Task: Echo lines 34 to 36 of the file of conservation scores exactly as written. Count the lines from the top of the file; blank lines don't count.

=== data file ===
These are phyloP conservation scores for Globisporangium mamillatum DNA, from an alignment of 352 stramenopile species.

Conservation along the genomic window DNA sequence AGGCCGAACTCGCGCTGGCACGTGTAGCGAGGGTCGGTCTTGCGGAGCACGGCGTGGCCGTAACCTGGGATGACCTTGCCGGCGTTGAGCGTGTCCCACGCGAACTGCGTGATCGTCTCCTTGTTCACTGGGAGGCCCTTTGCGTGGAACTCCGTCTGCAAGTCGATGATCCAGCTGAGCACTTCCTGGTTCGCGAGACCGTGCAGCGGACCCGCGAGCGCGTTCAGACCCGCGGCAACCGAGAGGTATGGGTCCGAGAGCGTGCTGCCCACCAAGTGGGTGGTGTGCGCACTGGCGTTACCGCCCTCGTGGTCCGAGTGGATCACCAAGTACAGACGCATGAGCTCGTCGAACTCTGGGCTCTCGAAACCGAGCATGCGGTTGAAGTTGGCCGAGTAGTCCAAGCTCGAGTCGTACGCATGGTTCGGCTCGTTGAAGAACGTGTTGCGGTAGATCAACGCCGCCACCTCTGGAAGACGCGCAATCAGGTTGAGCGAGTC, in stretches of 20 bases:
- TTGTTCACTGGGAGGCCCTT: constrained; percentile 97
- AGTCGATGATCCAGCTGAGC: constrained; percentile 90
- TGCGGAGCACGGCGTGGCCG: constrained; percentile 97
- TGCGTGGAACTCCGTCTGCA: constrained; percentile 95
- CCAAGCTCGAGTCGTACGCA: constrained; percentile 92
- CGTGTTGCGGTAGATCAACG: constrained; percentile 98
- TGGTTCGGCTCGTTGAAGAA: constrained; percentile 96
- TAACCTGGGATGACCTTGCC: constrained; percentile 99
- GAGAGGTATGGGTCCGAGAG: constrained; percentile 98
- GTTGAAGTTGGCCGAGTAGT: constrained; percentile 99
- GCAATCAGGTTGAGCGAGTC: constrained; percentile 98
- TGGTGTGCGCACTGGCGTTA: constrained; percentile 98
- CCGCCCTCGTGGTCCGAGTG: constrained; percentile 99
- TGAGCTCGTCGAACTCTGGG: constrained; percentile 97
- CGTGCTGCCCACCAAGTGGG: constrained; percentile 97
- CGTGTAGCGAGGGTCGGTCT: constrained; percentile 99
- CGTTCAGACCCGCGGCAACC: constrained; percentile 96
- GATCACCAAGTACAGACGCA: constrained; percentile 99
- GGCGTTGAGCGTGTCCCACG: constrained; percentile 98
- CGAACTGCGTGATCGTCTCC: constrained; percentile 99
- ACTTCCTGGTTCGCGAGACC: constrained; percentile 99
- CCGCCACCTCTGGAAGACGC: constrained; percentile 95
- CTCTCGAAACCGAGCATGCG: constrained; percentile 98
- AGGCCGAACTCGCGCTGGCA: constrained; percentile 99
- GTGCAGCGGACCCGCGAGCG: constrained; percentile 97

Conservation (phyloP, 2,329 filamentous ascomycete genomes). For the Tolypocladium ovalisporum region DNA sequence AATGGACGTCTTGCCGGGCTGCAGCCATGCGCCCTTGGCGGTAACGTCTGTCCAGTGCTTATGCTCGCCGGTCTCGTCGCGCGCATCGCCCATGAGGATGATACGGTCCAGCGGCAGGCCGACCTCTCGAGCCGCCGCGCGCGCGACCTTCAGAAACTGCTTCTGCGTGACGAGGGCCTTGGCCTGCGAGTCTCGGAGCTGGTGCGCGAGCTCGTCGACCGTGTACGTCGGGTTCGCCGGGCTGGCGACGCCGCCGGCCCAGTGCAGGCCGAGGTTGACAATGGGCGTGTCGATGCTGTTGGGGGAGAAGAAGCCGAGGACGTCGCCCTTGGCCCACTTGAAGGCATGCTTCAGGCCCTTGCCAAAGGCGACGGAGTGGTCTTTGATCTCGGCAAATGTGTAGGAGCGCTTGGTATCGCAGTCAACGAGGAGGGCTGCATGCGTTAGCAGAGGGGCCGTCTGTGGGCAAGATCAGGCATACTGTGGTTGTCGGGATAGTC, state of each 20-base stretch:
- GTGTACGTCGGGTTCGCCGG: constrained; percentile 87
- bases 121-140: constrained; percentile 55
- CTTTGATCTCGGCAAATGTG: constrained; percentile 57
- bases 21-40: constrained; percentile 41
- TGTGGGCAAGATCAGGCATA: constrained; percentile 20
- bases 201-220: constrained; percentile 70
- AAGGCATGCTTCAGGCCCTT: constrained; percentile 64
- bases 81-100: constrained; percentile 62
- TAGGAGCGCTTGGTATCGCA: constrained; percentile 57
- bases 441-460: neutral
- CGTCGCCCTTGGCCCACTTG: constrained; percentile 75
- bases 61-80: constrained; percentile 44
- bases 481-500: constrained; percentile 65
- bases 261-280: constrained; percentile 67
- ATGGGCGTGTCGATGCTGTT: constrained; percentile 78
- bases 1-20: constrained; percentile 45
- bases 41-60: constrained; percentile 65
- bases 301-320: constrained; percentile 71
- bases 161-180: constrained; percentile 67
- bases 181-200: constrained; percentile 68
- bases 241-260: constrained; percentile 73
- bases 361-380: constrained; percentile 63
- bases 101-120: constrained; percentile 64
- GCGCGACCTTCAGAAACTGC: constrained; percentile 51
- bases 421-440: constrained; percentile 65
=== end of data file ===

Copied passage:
- bases 201-220: constrained; percentile 70
- AAGGCATGCTTCAGGCCCTT: constrained; percentile 64
- bases 81-100: constrained; percentile 62